Last week, the New York Times magazine ran an essay titled “Americans Want to Believe that Jobs are the Solution to Poverty. They’re Not.”5 The piece highlighted the plight of Vanessa Sullivan, a working mother of three in East Trenton, NJ. Despite an admirable work ethic and her dedication as a parent, Vanessa doesn’t earn enough money in her job as a home health care provider to provide a stable home and put food on the table for her kids. Some nights the family of four spends with Vanessa’s parents, some nights in their 2004 station wagon, and, when they’re desperate for a quiet night in a comfortable bed, at the Red Roof Inn. Vanessa buys more expensive, and less healthy, prepared foods because she doesn’t have a stove to cook on.

We hear a lot about job growth in this country and the implication is often that the fall in unemployment will lift everyone out of poverty. Yet many of the jobs that have been created don’t pay a living wage. And women like Vanessa Sullivan must work less than full time because they have no one to care for their children.

When we read upbeat headlines about the jobs picture in America, we need to bear in mind the less publicized news about legions of home health care workers like Vanessa Sullivan, along with employees at iconic companies such as Walmart and Amazon and Disneyland who are homeless and cannot afford healthcare.

And what of our attitudes toward the poor? Let’s be honest, how many of us in listening to me describe Vanessa Sullivan’s circumstances wondered why she didn’t pick up a second job? Or avoid getting pregnant and then abandoned by the father of her children?

Let’s face it, we were raised to believe that the poor are undisciplined or lack good values or just lazy. Think about the messages delivered in our children’s books, like Mike Mulligan and His Steam Shovel: “if you work hard, if you’re industrious, you’ll succeed.”

I’d like to challenge us this evening to resist the temptation to seek explanations in the behavior of the poor, and instead to take responsibility as a community for the underlying issues that keep people in poverty.

To be sure, people do make bad decisions. All of us do. But what are the conditions under which we make poor decisions? I recently watched a TED talk by a Dutch history professor, Rutger Bregman, in which he challenged the notion that poverty can be explained as a product of laziness.6 Bregman states provocatively that people aren’t poor because they make bad decisions; they make bad decisions because they are poor. A lack of money, he says, creates tremendous strains that make it hard to make good decisions. Bregman challenged his audience to think about how they respond under stress—we don’t always choose the best foods, make the choice to exercise, or make good decisions when we are stressed out.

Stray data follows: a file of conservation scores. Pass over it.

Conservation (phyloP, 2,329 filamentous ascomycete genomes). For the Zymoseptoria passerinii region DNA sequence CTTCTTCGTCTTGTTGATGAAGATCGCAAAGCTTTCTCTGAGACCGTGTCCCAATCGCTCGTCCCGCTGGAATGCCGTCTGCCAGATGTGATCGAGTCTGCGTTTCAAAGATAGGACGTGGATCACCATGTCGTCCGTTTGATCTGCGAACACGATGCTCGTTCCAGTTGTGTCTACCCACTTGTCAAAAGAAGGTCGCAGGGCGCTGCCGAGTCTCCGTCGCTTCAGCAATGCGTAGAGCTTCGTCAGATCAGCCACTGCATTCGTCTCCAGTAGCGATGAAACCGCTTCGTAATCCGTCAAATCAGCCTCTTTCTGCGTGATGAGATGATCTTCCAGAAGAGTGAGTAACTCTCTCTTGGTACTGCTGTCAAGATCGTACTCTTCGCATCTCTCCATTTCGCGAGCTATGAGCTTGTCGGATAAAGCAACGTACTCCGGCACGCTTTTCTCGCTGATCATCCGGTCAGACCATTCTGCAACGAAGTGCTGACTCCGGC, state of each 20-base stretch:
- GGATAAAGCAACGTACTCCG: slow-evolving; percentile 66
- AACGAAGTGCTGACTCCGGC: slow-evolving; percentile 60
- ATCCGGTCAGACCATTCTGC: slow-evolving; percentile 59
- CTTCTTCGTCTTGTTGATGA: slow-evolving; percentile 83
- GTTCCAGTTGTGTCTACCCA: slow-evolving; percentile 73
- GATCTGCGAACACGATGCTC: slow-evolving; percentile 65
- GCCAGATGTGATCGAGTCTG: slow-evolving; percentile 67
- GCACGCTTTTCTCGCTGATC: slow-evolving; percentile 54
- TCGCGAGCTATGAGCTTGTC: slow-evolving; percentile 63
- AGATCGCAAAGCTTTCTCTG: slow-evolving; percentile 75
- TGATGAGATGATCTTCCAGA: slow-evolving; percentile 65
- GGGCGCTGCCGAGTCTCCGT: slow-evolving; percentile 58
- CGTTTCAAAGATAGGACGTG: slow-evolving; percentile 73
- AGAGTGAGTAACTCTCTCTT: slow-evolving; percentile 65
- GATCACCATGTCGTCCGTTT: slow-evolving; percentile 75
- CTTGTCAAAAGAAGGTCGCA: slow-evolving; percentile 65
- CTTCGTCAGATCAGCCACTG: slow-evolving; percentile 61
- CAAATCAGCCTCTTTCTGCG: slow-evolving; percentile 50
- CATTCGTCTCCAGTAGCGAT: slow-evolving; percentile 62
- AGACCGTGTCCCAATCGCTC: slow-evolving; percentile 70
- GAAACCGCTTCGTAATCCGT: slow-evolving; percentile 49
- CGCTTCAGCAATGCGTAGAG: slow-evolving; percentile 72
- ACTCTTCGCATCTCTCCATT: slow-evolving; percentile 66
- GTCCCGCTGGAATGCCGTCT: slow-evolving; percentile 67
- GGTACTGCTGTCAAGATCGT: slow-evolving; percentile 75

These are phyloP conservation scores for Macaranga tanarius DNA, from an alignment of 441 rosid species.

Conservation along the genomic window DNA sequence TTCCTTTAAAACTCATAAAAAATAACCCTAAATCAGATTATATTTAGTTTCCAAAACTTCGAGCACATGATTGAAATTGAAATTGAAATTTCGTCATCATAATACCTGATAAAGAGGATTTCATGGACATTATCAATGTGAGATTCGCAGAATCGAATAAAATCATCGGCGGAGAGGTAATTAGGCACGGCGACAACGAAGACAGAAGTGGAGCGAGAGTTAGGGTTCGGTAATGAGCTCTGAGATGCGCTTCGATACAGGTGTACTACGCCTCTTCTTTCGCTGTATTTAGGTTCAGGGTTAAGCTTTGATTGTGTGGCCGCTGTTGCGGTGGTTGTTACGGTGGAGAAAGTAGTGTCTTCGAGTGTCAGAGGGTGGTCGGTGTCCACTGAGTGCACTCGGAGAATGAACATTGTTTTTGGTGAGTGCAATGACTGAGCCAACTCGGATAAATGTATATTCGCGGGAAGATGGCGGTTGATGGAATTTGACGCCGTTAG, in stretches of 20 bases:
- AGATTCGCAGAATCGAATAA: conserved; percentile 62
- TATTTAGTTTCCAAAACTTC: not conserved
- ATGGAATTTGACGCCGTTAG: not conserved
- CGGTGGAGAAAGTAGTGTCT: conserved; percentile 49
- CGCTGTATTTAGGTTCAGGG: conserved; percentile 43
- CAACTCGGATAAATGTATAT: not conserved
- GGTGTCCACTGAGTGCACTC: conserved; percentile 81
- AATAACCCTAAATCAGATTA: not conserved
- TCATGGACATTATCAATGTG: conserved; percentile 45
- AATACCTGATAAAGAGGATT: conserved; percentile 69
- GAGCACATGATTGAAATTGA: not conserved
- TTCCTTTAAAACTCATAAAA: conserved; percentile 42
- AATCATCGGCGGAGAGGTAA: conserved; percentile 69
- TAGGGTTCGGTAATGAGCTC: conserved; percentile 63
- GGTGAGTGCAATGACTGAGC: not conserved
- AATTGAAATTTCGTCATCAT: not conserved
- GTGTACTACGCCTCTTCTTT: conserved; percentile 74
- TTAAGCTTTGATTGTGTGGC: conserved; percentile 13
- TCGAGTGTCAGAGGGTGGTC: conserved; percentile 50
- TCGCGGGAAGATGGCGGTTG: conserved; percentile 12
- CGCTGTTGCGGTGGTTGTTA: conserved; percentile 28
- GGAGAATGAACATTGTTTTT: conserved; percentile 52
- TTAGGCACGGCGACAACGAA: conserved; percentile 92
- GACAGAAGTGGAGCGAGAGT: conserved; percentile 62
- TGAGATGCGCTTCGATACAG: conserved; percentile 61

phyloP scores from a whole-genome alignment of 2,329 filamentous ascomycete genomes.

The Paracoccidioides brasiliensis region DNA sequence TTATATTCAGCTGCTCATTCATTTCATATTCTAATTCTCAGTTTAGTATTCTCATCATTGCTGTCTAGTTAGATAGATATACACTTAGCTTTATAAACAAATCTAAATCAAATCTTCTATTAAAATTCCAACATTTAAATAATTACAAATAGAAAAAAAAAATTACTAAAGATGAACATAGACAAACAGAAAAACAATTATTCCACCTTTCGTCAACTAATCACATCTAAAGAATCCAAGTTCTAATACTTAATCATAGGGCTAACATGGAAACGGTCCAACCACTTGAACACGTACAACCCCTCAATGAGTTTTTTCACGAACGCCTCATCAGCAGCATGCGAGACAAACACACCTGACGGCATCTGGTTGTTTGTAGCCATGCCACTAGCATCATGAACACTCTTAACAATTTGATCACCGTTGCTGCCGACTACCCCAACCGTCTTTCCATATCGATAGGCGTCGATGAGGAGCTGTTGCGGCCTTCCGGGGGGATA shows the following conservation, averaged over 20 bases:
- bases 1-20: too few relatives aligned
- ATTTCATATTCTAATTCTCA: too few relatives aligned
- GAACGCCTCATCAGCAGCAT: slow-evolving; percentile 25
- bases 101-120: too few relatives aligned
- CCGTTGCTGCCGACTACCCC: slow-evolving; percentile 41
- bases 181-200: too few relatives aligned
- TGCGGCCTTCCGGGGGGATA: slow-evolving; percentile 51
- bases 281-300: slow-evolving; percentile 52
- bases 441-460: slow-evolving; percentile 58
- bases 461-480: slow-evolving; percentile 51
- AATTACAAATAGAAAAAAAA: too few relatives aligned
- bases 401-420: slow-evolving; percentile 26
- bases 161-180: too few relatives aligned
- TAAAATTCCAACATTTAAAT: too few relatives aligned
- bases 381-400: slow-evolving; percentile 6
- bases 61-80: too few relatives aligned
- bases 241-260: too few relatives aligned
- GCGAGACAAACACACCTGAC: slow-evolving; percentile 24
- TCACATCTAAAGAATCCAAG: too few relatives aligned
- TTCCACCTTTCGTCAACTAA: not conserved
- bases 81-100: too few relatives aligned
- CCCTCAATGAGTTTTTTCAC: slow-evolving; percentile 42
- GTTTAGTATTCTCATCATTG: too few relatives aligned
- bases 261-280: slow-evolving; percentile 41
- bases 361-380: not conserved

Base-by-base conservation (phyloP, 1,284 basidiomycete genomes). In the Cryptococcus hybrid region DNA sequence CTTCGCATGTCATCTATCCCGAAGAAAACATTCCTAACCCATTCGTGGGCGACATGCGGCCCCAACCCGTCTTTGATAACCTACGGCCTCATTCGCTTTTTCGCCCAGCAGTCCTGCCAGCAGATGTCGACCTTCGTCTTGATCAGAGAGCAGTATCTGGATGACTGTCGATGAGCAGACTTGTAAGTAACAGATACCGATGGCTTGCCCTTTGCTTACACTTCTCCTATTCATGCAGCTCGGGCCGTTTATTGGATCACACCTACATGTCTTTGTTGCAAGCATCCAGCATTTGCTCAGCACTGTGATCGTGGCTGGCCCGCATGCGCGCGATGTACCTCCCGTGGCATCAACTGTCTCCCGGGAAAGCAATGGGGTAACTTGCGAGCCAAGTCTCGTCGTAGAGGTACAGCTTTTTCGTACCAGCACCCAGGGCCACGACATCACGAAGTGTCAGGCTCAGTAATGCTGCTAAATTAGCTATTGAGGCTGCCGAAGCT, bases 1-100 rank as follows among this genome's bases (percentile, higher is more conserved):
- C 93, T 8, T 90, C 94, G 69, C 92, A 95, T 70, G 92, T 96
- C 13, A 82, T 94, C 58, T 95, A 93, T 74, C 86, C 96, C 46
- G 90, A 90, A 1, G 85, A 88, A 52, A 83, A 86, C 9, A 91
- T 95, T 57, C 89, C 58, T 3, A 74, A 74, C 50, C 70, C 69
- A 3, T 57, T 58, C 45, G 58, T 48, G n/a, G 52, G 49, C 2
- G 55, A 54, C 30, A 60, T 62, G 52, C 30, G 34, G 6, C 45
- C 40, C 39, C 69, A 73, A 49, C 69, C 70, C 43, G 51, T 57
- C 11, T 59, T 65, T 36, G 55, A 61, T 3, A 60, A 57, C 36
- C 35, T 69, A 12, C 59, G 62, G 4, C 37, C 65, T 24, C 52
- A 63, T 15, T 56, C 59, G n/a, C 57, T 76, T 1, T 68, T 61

And Bregman has research to back up his claim. He cites a study conducted in an agricultural area in India that showed that, after the harvest, when farmers had money, they’re IQs, on average, were14 points higher than before the harvest when they were cash-poor. And a study from a small city in Canada conducted in the 70s showed that when everyone in town received a basic income that lifted them above the poverty line, crime decreased, people were healthier, domestic violence went down, people stayed in their jobs, and the overall quality of life improved.

This experiment has been replicated and the same conclusion found—if people have the money they need, they tend to make better decisions. Bregman’s conclusion is that we’d save a lot of money and lives if we guaranteed a basic income for everyone. And there’s substantial evidence that we have the resources to do so. If we provided a basic income, healthcare and criminal justice spending would decrease and our human capital and the well-being of people in our society would increase.

It won’t surprise you to learn that not all economists agree with Bregman’s conclusion that a guaranteed basic income is the way to solve poverty. But what many agree is that in the 21st century American economy in which a staggering percentage of the nation’s wealth is in the hands of a tiny minority, a rising tide does not lift all boats. Some economists argue that jobs with a living wage are the answer to poverty in this country. Hence the campaigns for a federal $15 minimum wage and for penalties for companies whose employees must rely on public assistance to cover their basic needs.